By M. Lynx Qualey
In early 2015, the Cairo International Book Fair will launch its first-ever professional program. The program’s set to be held from January 29 through 31, on the eve of the city’s 47th fair.
The Cairo book fair, which boasts two million annual visitors and more than 700 publishers, has seen hard times in the last several years. The fair was cancelled in 2011, and the fairs that followed have each had their organizational challenges.
But Egyptian politics isn’t the only hurdle facing a professional program in Cairo. A number of international publishers are already attending Arabic-focused book fairs in Sharjah or Abu Dhabi.
But Sherif Bakr, a member of the Egyptian Publishers’ Association (EPA), says the Cairo program can work. Bakr is part of an EPA subgroup that has been pushing the new professional program.
In launching a professional program, Bakr says, Cairo is not aiming to compete with the well-funded fairs in Sharjah or Abu Dhabi. Instead, “we actually hope to cooperate.” The Cairo fair, which is traditionally held at the end of January and beginning of February, is nestled between the Sharjah (November) and Abu Dhabi (April/May) fairs. In this way, Bakr suggested, “It would be another chance for foreign publishers to discover the area with a different taste.”
It’s also true that, while the saying is “Egypt writes, Beirut publishes…,” it is Cairo that has the largest number of publishers in the region. And the Cairo fair, Bakr said, “has a better variety” of publishers, “especially with independent publishers and newcomers who are really changing the publishing scene in Egypt and the Arab world.”
Cairo’s new professional program was first introduced in Frankfurt this year, and Bakr said it’s already generated a lot of interest. Publishers told him, “Finally, we’ve been trying to discover this part of the world but it seems impossible.” So, Bakr said, “we are preparing for ‘Mission Impossible’.”
Who Should Attend?
The fledgling program will be aimed both at international publishers and representatives of cultural institutions. All participants are promised a lot of “one on one” time with publishers, prominent cultural figures, and cultural institutions. This, Bakr said, “is the way we like it in the Arab world, not emails or virtual.”
Pieter Steinz, director of the Dutch Foundation for Literature, was a guinea pig for the project when he attended the Cairo Book Fair in 2013. Steinz was “very enthusiastic” about his time at the Cairo fair, as it was “much more relaxed and reader-friendly” than another fair he’d attended in the region. It was also “a good meeting point of professional booksellers and a book-buying audience.”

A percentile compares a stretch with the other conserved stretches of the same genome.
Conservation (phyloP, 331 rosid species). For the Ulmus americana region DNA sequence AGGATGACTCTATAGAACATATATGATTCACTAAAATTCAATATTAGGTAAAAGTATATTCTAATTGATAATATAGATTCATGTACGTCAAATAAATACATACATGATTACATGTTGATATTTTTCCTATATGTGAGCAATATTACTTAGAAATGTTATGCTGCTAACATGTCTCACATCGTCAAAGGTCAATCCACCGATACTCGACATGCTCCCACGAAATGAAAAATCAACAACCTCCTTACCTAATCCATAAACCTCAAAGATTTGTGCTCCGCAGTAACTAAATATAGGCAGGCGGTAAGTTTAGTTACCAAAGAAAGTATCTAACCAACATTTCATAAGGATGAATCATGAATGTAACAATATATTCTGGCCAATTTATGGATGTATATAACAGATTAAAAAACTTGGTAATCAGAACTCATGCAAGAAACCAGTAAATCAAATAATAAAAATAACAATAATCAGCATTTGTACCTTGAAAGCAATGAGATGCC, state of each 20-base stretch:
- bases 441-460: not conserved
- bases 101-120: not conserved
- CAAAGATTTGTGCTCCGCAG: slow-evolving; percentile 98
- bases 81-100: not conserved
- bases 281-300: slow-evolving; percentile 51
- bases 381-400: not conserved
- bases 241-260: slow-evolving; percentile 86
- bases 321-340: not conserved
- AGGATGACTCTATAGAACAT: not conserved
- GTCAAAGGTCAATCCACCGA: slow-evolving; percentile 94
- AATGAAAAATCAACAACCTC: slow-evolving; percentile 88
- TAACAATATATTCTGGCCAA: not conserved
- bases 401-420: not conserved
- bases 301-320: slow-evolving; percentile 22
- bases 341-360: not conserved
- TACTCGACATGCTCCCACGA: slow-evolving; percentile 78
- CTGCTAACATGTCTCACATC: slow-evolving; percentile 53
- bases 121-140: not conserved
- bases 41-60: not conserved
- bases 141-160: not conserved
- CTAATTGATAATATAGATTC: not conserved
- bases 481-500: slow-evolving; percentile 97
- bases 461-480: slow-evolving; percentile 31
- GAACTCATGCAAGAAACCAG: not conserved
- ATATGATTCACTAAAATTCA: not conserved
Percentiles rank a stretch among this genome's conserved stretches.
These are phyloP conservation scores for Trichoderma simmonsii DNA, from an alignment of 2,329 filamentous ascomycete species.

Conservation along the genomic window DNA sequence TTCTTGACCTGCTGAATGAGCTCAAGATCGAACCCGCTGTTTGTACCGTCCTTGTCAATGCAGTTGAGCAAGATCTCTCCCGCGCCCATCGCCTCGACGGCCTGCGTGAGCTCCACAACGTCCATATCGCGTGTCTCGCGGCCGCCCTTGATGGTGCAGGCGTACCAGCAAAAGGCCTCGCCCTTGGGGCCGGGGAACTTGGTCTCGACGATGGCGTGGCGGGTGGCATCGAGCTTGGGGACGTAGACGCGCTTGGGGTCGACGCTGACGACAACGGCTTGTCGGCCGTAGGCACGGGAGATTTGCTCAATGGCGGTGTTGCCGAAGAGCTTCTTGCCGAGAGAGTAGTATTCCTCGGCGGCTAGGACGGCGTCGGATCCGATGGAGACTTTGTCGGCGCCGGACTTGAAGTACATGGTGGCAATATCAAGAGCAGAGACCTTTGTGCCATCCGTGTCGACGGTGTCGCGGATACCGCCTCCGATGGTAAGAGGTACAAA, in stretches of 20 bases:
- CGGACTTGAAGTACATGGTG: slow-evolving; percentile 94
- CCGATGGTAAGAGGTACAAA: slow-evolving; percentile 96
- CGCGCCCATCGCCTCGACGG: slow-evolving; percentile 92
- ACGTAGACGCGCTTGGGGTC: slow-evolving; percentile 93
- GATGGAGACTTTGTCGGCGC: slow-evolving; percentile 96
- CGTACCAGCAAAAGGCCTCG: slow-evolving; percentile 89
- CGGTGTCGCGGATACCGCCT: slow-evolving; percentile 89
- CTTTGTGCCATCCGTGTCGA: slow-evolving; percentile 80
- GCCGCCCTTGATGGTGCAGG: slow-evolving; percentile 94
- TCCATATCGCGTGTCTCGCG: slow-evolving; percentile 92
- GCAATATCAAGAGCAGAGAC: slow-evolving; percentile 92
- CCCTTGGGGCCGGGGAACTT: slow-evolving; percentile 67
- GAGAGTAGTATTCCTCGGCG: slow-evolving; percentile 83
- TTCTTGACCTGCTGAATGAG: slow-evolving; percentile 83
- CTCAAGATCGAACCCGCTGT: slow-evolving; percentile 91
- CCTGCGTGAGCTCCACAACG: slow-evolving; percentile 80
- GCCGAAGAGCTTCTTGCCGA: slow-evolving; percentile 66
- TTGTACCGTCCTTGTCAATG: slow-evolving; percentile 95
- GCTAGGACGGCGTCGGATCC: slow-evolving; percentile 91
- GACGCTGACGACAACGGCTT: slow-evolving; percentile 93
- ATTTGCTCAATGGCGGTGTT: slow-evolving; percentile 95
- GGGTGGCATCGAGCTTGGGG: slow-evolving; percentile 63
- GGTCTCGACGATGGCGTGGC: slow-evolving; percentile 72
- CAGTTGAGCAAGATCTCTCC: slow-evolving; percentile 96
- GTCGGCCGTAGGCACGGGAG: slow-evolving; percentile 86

Steinz said that he, along with the head of his foundation’s translation department, held more than two dozen informal meetings, mostly at the publishers’ stands. They also did a round-table discussion for an audience of about 25 people.
Bakr said that any attending publisher or organization will have the same chance “to arrange for an event if they want to, and announce it in our catalogue.” But those who are interested should contact the General Egyptian Book Organization’s Ahmed Megahed, or Bakr himself, as soon as possible, so that events can be properly promoted.
The Cairo professional program won’t focus on matchmaking sessions, Bakr said, as they have been a “disappointment” at other Arab book fairs. It’s difficult to get Arab publishers, who often need to be selling books at their stands, to leave and attend a matchmaking session. “So we aim to meet publishers at their stands.”
Although the Cairo book fair has seen several years of decline, with a fairgrounds in somewhat shabby shape, Bakr said, “We are trying to get the best out of what we have.” This coming year, the stands will be numbered, and organizers will start to build a catalogue of available books. There will also be more and better information booths around the fairgrounds, he said.
Down the road, Cairo will have a new fairgrounds. In building the new space, Bakr said, the city hopes to be a hub for the 400 million Arabic-speaking readers, as well as those authors and publishers who want to reach them.
For this first year of the new program, organizers are hoping for ten to twenty committed international participants to join the intense three-day program. Throughout the three days, Bakr and other members of the Egyptian Publishers Association will work at “full power” to make sure events go smoothly.
Most Arab publishers still focus on the selling aspect of book fairs, so an international professional program will take some marketing. “But we know the difficulties,” Bakr said, “and we are going to do our best to make this an experience not to be forgotten.”